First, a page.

NBC Political Experts break down Colorado's importance

11:44 AM, Nov 6, 2012   |    comments
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9News Reporters Matt Flener and Matt Renoux traveled to New York City and NBC News' Democracy Plaza to gather perspective on Colorado's importance when it comes to each candidate winning the 270 electoral votes necessary to win the election.

Renoux and Flener talked to NBC News Political experts to get their opinion on Colorado's role on election night.

"I have this theory that Colorado may be the closest state, of all of them, and may end up being four years from now the one that we look back and say, 'Whoa, Colorado is one of the tightest swing states in the country. And it may overtake a Florida or an Ohio four years from now," NBC News Political Director Chuck Todd said.

Todd also talked about the number of visits both Romney and President Obama made to Colorado.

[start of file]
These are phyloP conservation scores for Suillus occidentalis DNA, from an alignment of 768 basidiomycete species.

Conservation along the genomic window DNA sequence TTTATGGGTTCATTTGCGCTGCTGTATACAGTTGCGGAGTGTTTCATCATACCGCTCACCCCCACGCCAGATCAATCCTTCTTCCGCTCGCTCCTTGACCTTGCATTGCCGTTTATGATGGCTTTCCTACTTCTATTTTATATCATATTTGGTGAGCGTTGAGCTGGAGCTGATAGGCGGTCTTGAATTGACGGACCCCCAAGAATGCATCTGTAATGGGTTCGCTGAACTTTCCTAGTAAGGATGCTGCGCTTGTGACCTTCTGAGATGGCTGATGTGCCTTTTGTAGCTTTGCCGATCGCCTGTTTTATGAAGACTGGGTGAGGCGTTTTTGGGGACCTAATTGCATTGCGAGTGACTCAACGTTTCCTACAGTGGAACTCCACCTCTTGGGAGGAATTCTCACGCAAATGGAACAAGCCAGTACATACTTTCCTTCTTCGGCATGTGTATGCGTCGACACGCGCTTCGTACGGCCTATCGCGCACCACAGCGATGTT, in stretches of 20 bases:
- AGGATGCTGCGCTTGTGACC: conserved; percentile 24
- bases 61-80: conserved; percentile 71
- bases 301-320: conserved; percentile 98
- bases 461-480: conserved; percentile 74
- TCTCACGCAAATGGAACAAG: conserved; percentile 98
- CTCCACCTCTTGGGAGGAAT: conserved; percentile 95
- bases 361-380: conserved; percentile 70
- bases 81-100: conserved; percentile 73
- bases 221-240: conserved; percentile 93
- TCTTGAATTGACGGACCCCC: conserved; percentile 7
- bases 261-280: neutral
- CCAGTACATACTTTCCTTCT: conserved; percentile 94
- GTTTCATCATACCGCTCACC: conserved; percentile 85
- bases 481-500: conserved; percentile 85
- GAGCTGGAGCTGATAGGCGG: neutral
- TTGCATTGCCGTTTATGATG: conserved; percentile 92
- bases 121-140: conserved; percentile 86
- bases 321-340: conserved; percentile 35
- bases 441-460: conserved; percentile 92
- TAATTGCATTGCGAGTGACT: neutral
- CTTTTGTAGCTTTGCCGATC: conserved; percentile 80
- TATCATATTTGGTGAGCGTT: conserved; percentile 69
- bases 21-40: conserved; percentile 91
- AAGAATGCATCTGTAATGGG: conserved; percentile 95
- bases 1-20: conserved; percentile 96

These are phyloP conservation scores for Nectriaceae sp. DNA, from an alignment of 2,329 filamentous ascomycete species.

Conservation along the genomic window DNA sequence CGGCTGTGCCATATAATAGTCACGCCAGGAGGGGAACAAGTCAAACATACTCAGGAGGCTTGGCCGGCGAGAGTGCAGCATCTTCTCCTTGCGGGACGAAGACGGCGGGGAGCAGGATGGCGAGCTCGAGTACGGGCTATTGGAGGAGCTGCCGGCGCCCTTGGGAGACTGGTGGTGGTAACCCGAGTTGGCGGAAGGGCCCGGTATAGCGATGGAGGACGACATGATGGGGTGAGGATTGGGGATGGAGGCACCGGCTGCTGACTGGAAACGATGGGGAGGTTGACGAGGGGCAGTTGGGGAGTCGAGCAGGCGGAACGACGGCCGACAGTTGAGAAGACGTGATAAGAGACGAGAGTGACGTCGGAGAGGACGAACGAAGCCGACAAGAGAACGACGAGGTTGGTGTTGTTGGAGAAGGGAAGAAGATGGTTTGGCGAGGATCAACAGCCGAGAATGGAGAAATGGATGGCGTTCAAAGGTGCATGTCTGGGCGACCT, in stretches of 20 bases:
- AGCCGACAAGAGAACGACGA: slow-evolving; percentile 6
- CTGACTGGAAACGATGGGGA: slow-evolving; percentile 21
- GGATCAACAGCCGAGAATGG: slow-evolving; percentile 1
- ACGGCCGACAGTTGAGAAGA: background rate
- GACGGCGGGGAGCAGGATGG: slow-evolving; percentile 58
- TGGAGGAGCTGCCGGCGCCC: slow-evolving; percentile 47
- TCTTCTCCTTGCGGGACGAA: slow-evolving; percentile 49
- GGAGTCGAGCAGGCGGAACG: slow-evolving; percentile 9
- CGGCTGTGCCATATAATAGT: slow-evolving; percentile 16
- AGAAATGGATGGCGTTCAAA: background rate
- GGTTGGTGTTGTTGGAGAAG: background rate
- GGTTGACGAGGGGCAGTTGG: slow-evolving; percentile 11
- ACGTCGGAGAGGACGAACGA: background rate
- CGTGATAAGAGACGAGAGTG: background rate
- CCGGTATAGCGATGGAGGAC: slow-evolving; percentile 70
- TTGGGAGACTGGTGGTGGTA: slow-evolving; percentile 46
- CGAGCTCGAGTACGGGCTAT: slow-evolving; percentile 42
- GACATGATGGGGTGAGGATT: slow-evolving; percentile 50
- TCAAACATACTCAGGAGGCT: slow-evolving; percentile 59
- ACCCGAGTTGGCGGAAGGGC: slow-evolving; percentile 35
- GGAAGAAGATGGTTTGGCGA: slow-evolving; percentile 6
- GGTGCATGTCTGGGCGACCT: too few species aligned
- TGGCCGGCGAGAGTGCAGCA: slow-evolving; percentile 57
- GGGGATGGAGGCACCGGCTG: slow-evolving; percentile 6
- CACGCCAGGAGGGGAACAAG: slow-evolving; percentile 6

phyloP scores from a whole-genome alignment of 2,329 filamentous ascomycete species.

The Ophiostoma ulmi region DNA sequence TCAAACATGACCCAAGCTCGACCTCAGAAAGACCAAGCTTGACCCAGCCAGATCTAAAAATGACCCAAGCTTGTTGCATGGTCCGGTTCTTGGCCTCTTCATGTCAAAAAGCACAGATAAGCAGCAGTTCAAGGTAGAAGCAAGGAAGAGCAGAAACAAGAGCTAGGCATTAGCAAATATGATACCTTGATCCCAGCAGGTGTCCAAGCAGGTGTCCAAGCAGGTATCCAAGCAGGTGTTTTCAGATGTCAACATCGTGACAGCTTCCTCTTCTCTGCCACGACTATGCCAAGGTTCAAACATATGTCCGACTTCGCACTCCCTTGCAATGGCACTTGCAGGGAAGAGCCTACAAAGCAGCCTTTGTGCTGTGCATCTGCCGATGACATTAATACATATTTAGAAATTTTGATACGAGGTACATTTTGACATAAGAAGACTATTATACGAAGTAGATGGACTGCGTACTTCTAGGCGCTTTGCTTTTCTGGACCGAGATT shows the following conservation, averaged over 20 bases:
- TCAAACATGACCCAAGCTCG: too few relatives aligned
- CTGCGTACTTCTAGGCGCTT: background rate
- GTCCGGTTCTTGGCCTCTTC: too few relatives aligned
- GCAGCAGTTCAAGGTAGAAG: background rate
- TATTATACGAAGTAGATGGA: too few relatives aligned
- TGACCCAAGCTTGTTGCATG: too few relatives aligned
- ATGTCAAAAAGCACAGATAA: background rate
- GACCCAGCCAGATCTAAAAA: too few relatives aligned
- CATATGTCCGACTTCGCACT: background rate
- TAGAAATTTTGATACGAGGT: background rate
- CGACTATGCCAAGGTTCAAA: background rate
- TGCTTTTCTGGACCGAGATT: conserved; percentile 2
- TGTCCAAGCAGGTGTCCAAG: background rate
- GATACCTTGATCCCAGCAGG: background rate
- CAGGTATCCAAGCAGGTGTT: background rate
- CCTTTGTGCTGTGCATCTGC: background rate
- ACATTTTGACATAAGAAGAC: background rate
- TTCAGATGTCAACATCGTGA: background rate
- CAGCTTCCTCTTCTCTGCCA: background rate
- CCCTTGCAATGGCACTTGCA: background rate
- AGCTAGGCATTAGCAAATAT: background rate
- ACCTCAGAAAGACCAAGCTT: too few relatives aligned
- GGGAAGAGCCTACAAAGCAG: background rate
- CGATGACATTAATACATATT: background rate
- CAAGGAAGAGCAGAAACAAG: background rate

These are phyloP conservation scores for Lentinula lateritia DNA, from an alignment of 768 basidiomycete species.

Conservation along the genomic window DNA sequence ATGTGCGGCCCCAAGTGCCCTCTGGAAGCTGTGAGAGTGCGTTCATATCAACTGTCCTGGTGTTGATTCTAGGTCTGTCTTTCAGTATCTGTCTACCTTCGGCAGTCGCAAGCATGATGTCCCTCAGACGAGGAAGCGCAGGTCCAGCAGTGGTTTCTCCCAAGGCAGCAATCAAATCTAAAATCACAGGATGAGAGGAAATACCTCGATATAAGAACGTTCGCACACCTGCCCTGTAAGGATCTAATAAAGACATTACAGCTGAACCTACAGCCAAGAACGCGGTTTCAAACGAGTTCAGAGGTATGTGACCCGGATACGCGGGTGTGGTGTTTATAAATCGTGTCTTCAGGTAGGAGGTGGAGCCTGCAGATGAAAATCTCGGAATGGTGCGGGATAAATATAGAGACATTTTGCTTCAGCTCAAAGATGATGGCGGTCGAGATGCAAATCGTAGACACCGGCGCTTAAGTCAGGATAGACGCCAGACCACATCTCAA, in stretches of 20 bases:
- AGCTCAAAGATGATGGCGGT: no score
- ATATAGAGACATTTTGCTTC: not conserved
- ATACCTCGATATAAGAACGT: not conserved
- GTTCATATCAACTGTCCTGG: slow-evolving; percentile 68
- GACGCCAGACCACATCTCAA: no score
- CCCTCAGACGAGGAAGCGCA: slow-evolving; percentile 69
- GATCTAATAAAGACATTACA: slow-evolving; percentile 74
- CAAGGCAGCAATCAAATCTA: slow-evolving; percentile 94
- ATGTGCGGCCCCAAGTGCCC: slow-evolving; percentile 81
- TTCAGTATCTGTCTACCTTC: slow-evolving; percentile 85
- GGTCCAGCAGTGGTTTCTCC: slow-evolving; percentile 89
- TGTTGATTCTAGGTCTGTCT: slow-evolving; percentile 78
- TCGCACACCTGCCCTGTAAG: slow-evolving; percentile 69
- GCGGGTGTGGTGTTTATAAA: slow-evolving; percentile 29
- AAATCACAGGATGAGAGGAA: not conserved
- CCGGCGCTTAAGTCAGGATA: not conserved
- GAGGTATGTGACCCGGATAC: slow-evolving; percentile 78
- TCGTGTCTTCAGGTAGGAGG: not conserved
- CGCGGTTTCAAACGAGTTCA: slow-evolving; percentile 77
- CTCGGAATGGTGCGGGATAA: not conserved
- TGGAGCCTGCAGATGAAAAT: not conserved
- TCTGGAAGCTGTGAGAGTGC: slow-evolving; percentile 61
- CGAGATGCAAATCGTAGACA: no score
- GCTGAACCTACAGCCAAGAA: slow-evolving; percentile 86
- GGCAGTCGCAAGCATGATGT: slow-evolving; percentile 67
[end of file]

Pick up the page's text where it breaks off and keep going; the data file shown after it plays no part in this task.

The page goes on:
In 2012, Obama ended up with 13 political events, and six official events in Colorado. Romney held 26 political events.

"The President, he went to four states twice, and other states only once during these last three days, and Colorado was one of them," Todd said. "Because it is sort of the Ohio back up plan if everything goes wrong. Ditto with Mitt Romney if Ohio goes wrong, then it's this combination of Colorado or Wisconsin. That would get him to the 270 mark." 

Meet the Press Host David Gregory talked about the number of independent voters that may play a big role on Election Day in Colorado.

"Colorado is certainly a state with independent voters, as you know being a big part of the electorate there," Gregory said. "And with a great deal of concern about the debt and the economy, that would be a natural for a Republican challenger in this economy."

Gregory also said the Latino vote could impact President Obama's chances of winning Colorado's nine electoral votes.
Gregory said Ohio and the eastern states will play key early in the evening, and then everyone will start watching the west and Colorado.
"The spin for both sides, the arguments from both sides, are done," Gregory said. "Now we are going to find out who's right, and the way things are turning out both sides are so certain, somebody's going to be very, very wrong," Gregory said.

(KUSA-TV © 2012 Multimedia Holdings Corporation)

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